Hockey Fun Fact: My old girlfriend & I sat in this same section of the arena to see a Coldplay concert.

Hockey Fun Fact: Same girlfriend and I watched NIN from VIP skybox on the other side of arena. What a night.

Hockey Fun Fact: When your wife says it's time to go early because she’s pissed at you it's called a "Power Play."

*some of the items listed may be longer than 140 characters as they have been modified for clarity purposes here

Before I close this post out, it would be wrong of me not to express my gratitude to Jamie from Love to Shop Mom and Christina of Rant Rave Roll, who did a fabulous job of organizing the event in conjunction with Nikk Welsh, the @houston_aeros social media coordinator. I do feel badly, however, about arriving late since it deprived me the opportunity to talk to Elz (Elizabelz) again, and meet other bloggers like Stacey of Tree Root Twig, Mile High Mama, and many others. I hope to get the chance again in the near future.

So the FTC doesn't body check my skinny butt into the glass, I'd better point out that I received four free tickets in order to attend this event, but no one asked me write this post. I only did it to boost my stats.

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Grandparents: Like A Boss (But Not)

This post is from my September  "Back Talk" column in the grandparents issue of Houston Family Magazine.

Grandparents: Like a Boss (But Not)

When it comes to family, I liken grandparents to blue-collar, union supervisors sitting atop the seniority ladder. They’ve been around forever; can do as they please; and are virtually untouchable. Don’t get me wrong; I mean this with the utmost respect. Grandparents have earned their position, what with all the diapers, Band-Aids, laundry, throw up, homework, teenage rebellion, etc that we junior workers at Adult World Inc. are still fumbling around with on the conveyor belt of child-rearing.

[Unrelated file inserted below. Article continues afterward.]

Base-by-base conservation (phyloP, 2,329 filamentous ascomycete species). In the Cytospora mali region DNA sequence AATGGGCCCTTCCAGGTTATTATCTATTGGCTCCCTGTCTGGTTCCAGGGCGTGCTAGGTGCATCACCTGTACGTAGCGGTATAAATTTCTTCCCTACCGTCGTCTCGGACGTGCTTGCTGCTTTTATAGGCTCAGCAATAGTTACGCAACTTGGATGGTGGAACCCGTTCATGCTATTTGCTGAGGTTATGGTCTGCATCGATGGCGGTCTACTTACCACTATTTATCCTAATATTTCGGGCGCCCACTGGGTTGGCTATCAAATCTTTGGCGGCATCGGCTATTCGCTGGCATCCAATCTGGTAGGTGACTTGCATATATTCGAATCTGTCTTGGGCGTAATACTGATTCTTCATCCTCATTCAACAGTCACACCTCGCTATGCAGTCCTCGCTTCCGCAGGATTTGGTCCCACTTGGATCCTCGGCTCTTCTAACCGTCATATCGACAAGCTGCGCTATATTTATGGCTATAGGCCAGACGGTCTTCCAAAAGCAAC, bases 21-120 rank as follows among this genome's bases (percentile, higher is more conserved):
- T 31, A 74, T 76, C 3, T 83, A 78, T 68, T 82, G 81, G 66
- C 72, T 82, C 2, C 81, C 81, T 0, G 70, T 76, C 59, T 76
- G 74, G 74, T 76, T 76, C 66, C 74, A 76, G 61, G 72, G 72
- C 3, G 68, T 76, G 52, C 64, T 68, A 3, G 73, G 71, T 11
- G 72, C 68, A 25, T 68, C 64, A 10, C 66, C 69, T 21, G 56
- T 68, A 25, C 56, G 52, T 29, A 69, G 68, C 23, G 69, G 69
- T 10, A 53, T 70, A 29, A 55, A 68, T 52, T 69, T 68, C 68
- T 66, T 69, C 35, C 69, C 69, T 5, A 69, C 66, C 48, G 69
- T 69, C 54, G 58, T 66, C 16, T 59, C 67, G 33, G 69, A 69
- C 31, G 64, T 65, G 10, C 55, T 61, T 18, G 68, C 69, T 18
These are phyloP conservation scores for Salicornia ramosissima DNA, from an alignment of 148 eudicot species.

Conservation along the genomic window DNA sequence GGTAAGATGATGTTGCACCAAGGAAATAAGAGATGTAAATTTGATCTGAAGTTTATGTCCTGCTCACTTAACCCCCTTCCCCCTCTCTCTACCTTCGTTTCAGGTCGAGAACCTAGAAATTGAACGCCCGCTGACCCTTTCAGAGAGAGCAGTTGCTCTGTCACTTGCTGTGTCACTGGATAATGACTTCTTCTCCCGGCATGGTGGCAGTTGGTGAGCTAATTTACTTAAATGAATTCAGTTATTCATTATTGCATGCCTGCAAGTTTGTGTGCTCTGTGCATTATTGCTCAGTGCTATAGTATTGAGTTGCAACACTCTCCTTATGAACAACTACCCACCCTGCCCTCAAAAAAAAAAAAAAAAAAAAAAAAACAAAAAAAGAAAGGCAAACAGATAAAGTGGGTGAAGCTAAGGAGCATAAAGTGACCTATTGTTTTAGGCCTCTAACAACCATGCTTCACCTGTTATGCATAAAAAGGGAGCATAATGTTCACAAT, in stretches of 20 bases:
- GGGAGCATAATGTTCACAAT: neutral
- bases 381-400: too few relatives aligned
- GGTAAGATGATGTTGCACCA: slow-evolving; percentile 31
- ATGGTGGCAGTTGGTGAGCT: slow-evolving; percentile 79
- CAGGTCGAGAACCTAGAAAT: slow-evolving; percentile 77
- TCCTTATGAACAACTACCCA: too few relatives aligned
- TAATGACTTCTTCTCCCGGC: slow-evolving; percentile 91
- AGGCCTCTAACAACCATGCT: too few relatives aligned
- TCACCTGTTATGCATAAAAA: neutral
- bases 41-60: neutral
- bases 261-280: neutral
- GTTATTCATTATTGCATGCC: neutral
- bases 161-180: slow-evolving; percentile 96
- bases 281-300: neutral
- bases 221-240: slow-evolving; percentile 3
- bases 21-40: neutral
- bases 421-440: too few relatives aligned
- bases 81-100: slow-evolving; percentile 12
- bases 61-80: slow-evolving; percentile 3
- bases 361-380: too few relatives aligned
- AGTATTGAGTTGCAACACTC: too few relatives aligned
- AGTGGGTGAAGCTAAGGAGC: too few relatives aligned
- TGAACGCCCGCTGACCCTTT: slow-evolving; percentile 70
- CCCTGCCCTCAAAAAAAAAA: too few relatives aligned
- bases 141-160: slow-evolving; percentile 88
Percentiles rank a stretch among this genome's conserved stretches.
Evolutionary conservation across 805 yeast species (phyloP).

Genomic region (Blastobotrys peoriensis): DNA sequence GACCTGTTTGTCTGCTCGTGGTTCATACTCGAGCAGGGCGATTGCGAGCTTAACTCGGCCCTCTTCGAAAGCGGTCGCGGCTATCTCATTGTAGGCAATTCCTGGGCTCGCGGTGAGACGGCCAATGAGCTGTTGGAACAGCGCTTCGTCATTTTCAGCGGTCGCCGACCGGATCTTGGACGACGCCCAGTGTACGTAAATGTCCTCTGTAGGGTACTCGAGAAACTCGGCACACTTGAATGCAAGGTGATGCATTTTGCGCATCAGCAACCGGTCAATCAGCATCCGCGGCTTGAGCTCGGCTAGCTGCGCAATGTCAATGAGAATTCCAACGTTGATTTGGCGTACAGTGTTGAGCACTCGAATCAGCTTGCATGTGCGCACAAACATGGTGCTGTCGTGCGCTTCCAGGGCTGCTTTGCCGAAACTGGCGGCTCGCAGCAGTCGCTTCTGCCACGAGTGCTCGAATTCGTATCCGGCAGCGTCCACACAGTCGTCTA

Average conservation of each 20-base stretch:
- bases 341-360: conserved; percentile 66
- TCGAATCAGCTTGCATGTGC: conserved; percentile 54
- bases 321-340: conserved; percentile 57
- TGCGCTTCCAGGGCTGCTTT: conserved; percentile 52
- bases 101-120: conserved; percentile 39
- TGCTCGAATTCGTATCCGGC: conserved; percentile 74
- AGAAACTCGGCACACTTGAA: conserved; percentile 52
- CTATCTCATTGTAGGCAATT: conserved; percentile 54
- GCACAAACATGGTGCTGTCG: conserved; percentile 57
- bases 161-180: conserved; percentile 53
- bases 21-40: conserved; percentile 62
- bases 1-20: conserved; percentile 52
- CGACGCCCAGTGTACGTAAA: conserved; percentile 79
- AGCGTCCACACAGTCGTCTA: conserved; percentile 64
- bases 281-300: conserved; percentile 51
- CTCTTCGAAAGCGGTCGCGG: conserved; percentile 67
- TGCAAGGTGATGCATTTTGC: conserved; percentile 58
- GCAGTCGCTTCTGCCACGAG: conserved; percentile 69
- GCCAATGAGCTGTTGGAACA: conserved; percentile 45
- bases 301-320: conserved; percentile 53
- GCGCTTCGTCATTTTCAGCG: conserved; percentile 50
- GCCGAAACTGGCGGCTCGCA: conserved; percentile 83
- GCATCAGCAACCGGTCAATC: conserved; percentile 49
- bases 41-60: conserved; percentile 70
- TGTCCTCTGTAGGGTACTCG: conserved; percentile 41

I have to mention that there’s a distinction in referring to grandparents as supervisors as opposed to managers who in this case would actually be …well, this isn’t a perfect analogy. Still, my point here is that grandparents, like supervisors, stand nearby sipping their coffee while watching us work as parents. Sometimes they will give us a pat on the back. Other times they might offer some piece of unsolicited advice when the situations warrants. 

Okay, I know what you’re thinking here: “My ‘supervisor’ is always giving me their two cents, even when I don’t want it.” That’s going to happen, especially if it means the grandparents will come off like the proverbial good guys. This is a regular occurrence in our home too. When my stepdaughter’s Ga Ga comes over for a visit, it’s a sure bet some variation of the following exchange will take place.

Stepdaughters: Mom, can we do such and such?

Girls’ Mother: No, you may not do such and such.

Ga Ga: I think you should let them do such and such.